SA businesses remain confident in their ability to succeed in spite of a difficult economic climate
South African businesses show a high degree of confidence in their ability to succeed in the face of a tough economic climate, according to a new HSBC survey of over 8,500 companies in 34 markets, “Navigator: Now, next and how for business”.
The survey was conducted between August and September for HSBC and reflects sentiment among South African business some six months into the presidency of Cyril Ramaphosa.
Despite the domestic economic backdrop, the HSBC Navigator survey reveals that nine out of 10 respondents in South Africa believe the near-term outlook for international trade is positive, higher than the 78% global average.
A similar share of respondents (91%) feel confident their company will succeed in the current trade environment. Expectations of global economic growth and confidence in buyer/supplier relationships were most frequently cited as key factors supporting this optimism.
The top three markets targeted for expansion by South African businesses responding to the survey are Botswana, the United States and Mozambique.
Relatively few respondents identified the US-China trade dispute as having an adverse influence on their outlook. Instead, concerns were more frequently centred around the exchange rate and the deterioration in domestic economic conditions.
The clear majority (70%) of South African businesses believe global protectionism is on the rise, although they do not cite this as a major concern for their company’s prospects for foreign trade. About two thirds (65%) of South African businesses think that relevant industry/sector related free trade agreements (FTAs) will be helpful in the next three years.
The Navigator survey also shows that, globally, more than half of companies (51%) expect that free trade agreements, where they apply to their country and industry, will benefit them over the next three years. FTAs are particularly popular in emerging markets, with 60% of firms in these countries saying they will have a positive impact, compared to 45% of firms in developed markets.
Mark Stadler, Chief Executive Officer of HSBC South Africa, said: “South African businesses are staying positive in the face of some of the most challenging economic conditions seen here for some years. The ability to remain focused in volatile circumstances has long been a characteristic of local business leaders and underpins their optimism compared to counterparts in other countries. It is also encouraging to note that South African businesses are prioritising digitalisation and data analytics as drivers of growth and efficiency.”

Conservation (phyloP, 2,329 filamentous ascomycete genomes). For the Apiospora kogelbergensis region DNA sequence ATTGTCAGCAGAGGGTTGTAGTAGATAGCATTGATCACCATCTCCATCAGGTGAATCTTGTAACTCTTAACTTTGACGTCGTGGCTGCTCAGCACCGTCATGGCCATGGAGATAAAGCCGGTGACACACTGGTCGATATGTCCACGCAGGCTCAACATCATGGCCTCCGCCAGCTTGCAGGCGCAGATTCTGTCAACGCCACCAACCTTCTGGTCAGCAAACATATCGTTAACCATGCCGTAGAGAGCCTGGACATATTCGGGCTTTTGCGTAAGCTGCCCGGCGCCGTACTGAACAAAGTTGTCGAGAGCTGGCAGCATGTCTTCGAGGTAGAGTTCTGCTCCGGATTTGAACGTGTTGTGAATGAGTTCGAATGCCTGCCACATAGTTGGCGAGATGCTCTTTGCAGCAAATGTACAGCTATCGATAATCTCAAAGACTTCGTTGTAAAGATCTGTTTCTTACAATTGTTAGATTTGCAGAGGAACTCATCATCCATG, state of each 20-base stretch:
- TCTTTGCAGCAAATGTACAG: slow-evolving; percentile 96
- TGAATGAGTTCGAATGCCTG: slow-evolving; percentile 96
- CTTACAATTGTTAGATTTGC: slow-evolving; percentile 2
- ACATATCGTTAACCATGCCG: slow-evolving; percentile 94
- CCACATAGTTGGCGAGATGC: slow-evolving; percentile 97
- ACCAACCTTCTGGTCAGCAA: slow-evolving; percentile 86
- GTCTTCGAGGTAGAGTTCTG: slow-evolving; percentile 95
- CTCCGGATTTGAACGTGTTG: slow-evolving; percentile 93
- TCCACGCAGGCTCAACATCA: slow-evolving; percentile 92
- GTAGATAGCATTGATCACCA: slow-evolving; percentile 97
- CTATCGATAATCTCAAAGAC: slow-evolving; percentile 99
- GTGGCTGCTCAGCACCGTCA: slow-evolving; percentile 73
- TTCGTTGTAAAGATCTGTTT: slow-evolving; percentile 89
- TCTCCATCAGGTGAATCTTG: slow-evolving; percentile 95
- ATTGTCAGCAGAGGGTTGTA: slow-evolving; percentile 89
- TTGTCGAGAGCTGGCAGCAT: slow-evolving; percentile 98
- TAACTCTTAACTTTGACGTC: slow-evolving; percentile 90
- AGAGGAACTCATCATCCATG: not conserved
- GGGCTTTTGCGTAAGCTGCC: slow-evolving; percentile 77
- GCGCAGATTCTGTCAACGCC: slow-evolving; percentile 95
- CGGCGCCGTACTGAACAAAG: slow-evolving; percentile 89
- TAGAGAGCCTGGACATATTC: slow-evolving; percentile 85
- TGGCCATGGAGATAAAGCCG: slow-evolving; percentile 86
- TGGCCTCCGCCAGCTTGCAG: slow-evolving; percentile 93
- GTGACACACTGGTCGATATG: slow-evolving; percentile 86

Nearly nine out of ten (89%) businesses in South Africa claim to utilise data to optimise performance, a higher proportion than the global benchmark (75%). Around half of companies say they use transactional datasets (52%), while a similar proportion use market data (49%), operational data (48%), social media data (47%) and customer personal data (45%).
Respondents also cited a broad range of objectives from their data usage, ranging from targeting new customers to improving productivity, making strategic decisions, driving sales and optimising product development.
Focusing on new data innovations, respondents most frequently identified the “Internet of Things” (70% of respondents), Industry 4.0 (63%) and additive manufacturing (62%) as representing opportunities for their business. Conversely, the most frequently identified challenge was compliance with increasing regulation of data (29% of respondents).
In the goods sector, increasing the use of technology in the supply chain is the top change planned by just over a third (35%) of respondents, which is somewhat higher than the global average (28%).
The most frequently cited objectives of planned changes to the supply chain included cost reduction, increasing profits, and making the supply chain easier to manage.
In the services sector, increasing the use of technology in supply chains was also most frequently identified amongst respondents, with the share of South African respondents (41%) again higher than the global benchmark (27%).
The second most frequently cited change was shifting the risk management/financing structure of the supply chain. Enhancing security and reducing risk is the most common objective of planned changes to supply chains for services businesses (39% of respondents).
Ethical and environmental sustainability appears to be an important consideration for both goods and services companies in South Africa. Only 10% of respondents claimed that sustainability was not a focus for their business.